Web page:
Thanks, Obama

Barack Obama brought hope into the equation when he was first elected president in 2008. “Yes we can” was the message that resonated so greatly all around America, but Obama’s genius doesn’t only reside in this one-liner that was on everybody’s lips for a couple of months. He won 2008 because he brought hope to the American people, who were on the verge of being hit by a financial crisis, and he won 2012 by bringing up a whole new generation behind him; Obama has mastered the art of social media like few political figures before.

A Buzzfeed video starring Obama as just a typical guy fooling around before an interview was launched on Feb. 12 and literally made a “buzz.” Can the most powerful man in the world really make a fool of himself in that way? Some would argue Putin is the most powerful man in the world, but it is safe to say no one could really imagine what a Putin-Buzzfeed collaboration would look like. Obama did not even do it out of pure narcissism, unlike many of the image-obsessed youth who are consuming these same Buzzfeed articles; he was doing it to raise awareness for ObamaCare, his flagship healthcare legislation. He wanted to promote a government initiative in a “cool way.” His gamble drew many criticisms, notably from Fox News anchors Leland Vittert and Angela McGlowan, but keep in mind that Fox News’ average viewing age is 68 years old. Senior citizens are not exactly the demographic most involved with social media.

A true president of the new millennium, Obama has continually used social media to boost his career. Only the old grumpy cats with white hair who still reside in the American political landscape find a way to criticize his approach. His success is sort of an anomaly. Past presidents cannot pride themselves with such a track record, especially with youths, and social media has a tendency of bringing fire to political careers and lives in general. Take the example of Justine Sacco — ex-senior director of corporate communications at InterActiveCorp — who got fired from her job, mocked on the Twittersphere and dragged in dirt for one very misguided tweet. The social media world can be brutal, and one misstep can ruin something someone spent years to build.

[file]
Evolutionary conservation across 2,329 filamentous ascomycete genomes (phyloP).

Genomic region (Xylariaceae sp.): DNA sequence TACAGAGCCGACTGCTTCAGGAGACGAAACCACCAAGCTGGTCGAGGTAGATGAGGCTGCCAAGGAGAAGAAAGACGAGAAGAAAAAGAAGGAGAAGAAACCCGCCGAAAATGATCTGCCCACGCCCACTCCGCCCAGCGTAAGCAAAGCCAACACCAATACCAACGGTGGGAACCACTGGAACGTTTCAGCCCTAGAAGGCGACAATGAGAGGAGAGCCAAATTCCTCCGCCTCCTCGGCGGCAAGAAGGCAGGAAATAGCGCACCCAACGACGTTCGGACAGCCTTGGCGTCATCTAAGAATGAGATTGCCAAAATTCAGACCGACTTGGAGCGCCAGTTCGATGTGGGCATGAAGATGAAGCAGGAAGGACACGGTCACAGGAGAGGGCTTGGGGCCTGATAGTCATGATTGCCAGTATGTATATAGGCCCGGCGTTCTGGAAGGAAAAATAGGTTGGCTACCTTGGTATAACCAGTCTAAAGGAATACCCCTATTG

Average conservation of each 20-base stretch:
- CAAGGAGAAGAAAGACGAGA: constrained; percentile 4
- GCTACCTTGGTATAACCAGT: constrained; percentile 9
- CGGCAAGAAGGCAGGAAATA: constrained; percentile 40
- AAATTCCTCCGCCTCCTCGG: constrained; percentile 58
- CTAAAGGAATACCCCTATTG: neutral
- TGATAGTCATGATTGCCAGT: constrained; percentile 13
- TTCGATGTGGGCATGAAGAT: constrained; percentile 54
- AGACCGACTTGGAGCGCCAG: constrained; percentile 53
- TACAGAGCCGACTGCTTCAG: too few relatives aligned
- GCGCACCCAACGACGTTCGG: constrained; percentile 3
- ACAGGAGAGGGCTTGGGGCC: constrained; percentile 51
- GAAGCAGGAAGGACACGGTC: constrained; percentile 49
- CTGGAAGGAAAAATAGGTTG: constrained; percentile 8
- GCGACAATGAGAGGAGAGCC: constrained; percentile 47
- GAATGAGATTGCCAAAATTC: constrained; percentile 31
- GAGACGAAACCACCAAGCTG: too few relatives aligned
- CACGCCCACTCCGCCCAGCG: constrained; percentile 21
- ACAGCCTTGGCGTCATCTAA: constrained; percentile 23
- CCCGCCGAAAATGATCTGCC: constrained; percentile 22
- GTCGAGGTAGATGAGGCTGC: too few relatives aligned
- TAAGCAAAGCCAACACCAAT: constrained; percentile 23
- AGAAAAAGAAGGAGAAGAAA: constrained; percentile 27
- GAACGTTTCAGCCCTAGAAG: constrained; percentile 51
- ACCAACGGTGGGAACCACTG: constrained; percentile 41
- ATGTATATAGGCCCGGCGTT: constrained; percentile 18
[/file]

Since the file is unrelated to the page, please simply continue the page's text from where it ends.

Buzzfeed got over 18 million hits the day of the Obama video release, representing a unique spike on a website that gets almost 200 million hits per month, according to Quantcast, which provides traffic and statistical information about various websites. Buzzfeed is also among the top 10 most visited websites every month in the United States and is first among websites looked up “on a mobile web browser.” Needless to say, Obama knows how to get to the voters, especially the young ones who feed off of information that comes in the form of short articles or videos.

Social media is a treacherous form of communication to navigate, and Obama has used it to his advantage while others have failed in terrific fashion. However, senior citizens need to accept the fact that social media drives the new generation. Today’s youth is constantly exposed to a world full of opportunity and risk that can carry or crush lives. This is just how the world of today is. In the meantime, we can’t wait to see the first official White House Vine channel: “Thanks, Obama.”